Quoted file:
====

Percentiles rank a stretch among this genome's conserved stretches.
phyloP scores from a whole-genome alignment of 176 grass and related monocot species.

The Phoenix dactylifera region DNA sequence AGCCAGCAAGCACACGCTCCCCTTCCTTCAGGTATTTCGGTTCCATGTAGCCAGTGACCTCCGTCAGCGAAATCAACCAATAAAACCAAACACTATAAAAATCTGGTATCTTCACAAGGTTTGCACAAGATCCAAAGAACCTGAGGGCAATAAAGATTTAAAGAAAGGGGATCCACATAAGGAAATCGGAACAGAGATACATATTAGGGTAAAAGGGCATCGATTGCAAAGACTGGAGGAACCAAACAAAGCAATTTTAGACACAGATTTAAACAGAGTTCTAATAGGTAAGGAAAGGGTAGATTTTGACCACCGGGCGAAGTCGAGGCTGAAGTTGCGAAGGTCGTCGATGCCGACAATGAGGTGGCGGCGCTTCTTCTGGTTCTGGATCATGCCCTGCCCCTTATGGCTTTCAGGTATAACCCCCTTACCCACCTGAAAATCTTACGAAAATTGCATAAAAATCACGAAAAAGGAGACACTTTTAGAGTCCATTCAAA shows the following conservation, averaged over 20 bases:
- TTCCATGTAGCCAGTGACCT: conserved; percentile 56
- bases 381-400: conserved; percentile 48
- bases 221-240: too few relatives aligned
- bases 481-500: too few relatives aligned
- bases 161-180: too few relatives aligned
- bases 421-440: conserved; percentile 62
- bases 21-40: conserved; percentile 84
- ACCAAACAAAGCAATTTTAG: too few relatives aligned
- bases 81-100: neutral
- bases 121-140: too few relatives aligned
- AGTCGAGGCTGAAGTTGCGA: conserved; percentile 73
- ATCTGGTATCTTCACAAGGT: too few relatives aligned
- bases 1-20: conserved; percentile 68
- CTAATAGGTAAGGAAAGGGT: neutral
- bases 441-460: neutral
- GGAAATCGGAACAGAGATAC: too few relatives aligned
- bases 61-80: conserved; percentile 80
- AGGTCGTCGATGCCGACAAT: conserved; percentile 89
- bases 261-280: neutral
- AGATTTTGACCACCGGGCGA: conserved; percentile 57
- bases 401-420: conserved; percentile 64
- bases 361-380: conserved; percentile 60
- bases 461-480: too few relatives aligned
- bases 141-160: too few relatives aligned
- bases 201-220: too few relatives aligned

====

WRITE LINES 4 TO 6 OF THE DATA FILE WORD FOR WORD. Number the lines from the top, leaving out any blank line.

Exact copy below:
- TTCCATGTAGCCAGTGACCT: conserved; percentile 56
- bases 381-400: conserved; percentile 48
- bases 221-240: too few relatives aligned